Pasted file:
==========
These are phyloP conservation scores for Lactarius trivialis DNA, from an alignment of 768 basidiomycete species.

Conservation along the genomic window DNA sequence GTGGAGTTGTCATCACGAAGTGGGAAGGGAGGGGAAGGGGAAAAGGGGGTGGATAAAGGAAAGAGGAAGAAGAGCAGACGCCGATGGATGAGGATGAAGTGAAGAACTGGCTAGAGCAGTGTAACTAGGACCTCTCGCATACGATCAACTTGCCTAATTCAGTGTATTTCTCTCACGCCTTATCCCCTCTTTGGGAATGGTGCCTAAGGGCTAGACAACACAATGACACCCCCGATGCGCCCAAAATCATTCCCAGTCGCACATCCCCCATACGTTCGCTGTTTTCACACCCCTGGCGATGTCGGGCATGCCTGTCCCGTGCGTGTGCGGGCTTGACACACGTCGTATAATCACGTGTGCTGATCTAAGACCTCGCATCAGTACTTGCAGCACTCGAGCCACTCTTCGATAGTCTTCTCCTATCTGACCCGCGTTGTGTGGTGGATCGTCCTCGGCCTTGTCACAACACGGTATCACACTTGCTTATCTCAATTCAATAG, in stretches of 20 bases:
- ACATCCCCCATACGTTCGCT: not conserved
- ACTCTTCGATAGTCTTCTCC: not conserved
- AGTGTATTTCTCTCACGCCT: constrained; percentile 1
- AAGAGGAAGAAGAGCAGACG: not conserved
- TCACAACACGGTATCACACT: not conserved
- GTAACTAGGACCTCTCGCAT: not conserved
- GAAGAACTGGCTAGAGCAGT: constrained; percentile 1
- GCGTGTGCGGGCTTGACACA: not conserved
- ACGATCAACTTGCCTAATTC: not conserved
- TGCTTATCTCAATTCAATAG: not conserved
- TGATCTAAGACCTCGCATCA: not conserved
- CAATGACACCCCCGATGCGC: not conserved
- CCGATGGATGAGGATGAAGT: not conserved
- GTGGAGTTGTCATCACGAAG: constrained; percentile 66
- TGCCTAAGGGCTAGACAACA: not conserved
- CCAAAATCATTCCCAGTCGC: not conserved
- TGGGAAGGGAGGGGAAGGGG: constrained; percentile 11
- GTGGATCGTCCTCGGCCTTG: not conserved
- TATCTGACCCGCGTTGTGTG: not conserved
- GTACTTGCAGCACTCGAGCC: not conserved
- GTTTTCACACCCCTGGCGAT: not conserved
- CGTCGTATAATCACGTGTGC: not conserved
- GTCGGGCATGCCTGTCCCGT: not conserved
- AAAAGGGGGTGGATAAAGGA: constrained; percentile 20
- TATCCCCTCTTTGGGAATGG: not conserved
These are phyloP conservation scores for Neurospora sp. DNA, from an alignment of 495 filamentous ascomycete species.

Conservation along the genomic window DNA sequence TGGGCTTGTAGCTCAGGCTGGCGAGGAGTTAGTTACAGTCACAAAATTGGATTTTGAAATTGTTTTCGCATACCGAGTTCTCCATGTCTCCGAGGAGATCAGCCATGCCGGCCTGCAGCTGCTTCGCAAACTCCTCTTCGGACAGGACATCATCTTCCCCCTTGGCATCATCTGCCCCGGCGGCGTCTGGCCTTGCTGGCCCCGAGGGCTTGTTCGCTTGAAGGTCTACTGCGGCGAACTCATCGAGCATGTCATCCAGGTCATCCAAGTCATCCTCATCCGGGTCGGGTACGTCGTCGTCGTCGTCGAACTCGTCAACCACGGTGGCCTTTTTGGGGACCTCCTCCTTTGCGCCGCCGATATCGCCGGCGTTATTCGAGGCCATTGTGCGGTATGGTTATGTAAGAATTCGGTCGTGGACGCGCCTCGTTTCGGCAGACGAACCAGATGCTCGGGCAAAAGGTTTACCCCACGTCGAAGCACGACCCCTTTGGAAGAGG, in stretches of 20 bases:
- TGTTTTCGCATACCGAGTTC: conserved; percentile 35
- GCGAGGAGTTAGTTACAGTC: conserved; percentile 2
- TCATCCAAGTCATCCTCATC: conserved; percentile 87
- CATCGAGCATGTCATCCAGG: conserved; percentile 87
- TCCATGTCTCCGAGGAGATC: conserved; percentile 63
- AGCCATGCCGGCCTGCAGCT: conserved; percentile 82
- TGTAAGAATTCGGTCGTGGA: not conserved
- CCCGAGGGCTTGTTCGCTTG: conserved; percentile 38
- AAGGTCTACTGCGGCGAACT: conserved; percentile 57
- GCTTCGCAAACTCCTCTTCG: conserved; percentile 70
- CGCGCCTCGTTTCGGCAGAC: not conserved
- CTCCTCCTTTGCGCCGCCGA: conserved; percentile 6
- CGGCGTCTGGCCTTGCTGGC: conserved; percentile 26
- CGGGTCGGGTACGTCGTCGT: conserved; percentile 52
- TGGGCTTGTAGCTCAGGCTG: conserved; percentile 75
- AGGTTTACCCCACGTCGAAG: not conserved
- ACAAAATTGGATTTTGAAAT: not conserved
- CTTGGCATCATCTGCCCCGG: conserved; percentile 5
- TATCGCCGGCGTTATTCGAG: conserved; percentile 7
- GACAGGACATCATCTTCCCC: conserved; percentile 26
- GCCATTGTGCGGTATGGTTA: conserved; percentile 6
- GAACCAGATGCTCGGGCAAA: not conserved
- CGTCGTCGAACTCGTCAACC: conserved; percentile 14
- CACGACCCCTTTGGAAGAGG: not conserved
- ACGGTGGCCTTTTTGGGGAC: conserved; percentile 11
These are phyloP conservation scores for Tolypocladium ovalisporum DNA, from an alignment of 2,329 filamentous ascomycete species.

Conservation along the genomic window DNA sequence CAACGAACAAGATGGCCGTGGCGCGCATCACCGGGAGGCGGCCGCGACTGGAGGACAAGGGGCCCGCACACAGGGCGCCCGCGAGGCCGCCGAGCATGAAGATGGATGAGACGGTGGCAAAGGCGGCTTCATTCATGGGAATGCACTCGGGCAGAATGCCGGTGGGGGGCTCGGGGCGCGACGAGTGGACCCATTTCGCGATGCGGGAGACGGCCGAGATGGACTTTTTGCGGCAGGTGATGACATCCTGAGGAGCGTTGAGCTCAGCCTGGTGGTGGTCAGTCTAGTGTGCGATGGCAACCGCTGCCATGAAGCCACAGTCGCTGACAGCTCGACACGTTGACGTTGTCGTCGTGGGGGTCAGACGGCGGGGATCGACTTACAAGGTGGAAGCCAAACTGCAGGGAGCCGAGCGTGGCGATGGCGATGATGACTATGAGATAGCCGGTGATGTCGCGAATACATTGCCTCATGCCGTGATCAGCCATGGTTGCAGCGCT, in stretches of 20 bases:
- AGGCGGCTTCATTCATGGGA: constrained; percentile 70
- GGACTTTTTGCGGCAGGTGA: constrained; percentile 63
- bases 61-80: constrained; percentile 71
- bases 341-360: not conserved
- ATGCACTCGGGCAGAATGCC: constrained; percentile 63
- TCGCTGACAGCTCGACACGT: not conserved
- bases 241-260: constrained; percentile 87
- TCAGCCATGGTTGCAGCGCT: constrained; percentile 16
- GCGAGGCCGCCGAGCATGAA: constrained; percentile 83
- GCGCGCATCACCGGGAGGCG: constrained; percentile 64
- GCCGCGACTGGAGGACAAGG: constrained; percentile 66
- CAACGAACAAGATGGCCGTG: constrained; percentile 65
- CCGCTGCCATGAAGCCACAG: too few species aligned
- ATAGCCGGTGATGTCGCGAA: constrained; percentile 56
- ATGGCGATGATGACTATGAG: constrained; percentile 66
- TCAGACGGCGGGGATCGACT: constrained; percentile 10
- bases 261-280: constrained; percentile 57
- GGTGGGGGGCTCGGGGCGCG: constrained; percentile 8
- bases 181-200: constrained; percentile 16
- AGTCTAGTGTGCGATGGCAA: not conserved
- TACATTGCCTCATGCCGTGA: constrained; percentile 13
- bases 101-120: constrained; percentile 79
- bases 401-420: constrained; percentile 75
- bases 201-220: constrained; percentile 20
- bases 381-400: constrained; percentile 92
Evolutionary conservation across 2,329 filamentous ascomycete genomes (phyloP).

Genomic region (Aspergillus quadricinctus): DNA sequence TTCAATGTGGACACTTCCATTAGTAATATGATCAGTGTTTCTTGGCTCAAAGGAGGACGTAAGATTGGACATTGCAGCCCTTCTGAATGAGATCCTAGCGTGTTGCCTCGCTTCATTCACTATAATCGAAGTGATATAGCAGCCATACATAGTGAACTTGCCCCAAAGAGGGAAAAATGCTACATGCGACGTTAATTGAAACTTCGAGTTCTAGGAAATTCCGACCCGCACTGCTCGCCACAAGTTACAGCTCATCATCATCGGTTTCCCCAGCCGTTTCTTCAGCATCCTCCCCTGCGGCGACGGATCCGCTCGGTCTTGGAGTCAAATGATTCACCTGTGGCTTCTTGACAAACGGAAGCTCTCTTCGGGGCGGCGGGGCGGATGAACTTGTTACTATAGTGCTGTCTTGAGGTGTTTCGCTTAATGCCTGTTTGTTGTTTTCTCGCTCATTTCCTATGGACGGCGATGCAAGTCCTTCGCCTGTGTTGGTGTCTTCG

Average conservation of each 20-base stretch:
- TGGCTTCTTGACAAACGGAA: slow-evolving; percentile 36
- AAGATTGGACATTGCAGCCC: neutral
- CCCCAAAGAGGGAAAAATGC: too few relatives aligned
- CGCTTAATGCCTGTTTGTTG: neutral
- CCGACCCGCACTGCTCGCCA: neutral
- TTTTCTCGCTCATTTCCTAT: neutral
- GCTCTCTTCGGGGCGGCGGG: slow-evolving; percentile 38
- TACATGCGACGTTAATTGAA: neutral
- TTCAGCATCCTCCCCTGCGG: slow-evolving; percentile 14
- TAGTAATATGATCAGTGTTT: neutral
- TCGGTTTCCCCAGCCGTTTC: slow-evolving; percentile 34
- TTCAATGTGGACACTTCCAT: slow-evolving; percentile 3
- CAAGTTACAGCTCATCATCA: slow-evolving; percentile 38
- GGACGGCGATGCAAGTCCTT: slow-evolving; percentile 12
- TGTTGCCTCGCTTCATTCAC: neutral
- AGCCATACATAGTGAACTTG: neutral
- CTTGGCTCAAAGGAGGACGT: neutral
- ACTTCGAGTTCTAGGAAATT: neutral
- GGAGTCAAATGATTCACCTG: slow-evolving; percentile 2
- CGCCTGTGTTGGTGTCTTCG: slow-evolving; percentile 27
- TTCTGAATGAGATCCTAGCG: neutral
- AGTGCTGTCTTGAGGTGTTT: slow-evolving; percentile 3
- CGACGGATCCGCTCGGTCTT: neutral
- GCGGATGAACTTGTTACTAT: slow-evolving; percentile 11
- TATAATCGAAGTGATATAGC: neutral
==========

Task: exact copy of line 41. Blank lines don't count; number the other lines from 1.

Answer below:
- CTCCTCCTTTGCGCCGCCGA: conserved; percentile 6